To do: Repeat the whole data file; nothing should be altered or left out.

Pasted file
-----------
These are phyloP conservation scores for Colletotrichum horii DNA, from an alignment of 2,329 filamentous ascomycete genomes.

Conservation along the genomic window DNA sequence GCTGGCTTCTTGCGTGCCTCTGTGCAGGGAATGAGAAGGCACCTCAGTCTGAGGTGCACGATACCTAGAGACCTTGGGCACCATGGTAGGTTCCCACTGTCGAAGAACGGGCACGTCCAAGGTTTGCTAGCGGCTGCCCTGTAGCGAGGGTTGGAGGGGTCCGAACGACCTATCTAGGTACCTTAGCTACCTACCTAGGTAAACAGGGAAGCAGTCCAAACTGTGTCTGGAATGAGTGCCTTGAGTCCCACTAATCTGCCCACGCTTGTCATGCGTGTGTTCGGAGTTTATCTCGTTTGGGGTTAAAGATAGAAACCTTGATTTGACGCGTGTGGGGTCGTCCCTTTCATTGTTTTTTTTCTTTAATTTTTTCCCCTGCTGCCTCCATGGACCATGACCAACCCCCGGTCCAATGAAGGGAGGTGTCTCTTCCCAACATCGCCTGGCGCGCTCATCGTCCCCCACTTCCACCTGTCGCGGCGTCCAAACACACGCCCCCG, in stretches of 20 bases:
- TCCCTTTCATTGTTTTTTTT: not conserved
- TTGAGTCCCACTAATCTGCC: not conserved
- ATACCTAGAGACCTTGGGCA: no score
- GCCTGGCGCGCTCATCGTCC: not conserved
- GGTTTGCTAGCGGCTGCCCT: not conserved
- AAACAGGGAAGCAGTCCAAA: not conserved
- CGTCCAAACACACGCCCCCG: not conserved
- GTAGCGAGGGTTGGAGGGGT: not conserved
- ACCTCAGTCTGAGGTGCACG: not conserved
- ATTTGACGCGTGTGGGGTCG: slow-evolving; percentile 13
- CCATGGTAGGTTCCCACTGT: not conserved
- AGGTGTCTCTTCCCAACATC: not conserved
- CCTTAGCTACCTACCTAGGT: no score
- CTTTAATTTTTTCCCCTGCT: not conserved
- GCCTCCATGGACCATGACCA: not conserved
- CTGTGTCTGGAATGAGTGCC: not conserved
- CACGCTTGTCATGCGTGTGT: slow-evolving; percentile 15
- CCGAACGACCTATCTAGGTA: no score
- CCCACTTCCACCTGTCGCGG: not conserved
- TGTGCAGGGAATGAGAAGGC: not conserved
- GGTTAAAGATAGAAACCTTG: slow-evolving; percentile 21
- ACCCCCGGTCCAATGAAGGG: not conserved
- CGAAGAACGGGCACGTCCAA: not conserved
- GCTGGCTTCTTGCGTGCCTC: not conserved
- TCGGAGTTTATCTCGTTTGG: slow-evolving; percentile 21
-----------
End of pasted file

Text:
These are phyloP conservation scores for Colletotrichum horii DNA, from an alignment of 2,329 filamentous ascomycete genomes.

Conservation along the genomic window DNA sequence GCTGGCTTCTTGCGTGCCTCTGTGCAGGGAATGAGAAGGCACCTCAGTCTGAGGTGCACGATACCTAGAGACCTTGGGCACCATGGTAGGTTCCCACTGTCGAAGAACGGGCACGTCCAAGGTTTGCTAGCGGCTGCCCTGTAGCGAGGGTTGGAGGGGTCCGAACGACCTATCTAGGTACCTTAGCTACCTACCTAGGTAAACAGGGAAGCAGTCCAAACTGTGTCTGGAATGAGTGCCTTGAGTCCCACTAATCTGCCCACGCTTGTCATGCGTGTGTTCGGAGTTTATCTCGTTTGGGGTTAAAGATAGAAACCTTGATTTGACGCGTGTGGGGTCGTCCCTTTCATTGTTTTTTTTCTTTAATTTTTTCCCCTGCTGCCTCCATGGACCATGACCAACCCCCGGTCCAATGAAGGGAGGTGTCTCTTCCCAACATCGCCTGGCGCGCTCATCGTCCCCCACTTCCACCTGTCGCGGCGTCCAAACACACGCCCCCG, in stretches of 20 bases:
- TCCCTTTCATTGTTTTTTTT: not conserved
- TTGAGTCCCACTAATCTGCC: not conserved
- ATACCTAGAGACCTTGGGCA: no score
- GCCTGGCGCGCTCATCGTCC: not conserved
- GGTTTGCTAGCGGCTGCCCT: not conserved
- AAACAGGGAAGCAGTCCAAA: not conserved
- CGTCCAAACACACGCCCCCG: not conserved
- GTAGCGAGGGTTGGAGGGGT: not conserved
- ACCTCAGTCTGAGGTGCACG: not conserved
- ATTTGACGCGTGTGGGGTCG: slow-evolving; percentile 13
- CCATGGTAGGTTCCCACTGT: not conserved
- AGGTGTCTCTTCCCAACATC: not conserved
- CCTTAGCTACCTACCTAGGT: no score
- CTTTAATTTTTTCCCCTGCT: not conserved
- GCCTCCATGGACCATGACCA: not conserved
- CTGTGTCTGGAATGAGTGCC: not conserved
- CACGCTTGTCATGCGTGTGT: slow-evolving; percentile 15
- CCGAACGACCTATCTAGGTA: no score
- CCCACTTCCACCTGTCGCGG: not conserved
- TGTGCAGGGAATGAGAAGGC: not conserved
- GGTTAAAGATAGAAACCTTG: slow-evolving; percentile 21
- ACCCCCGGTCCAATGAAGGG: not conserved
- CGAAGAACGGGCACGTCCAA: not conserved
- GCTGGCTTCTTGCGTGCCTC: not conserved
- TCGGAGTTTATCTCGTTTGG: slow-evolving; percentile 21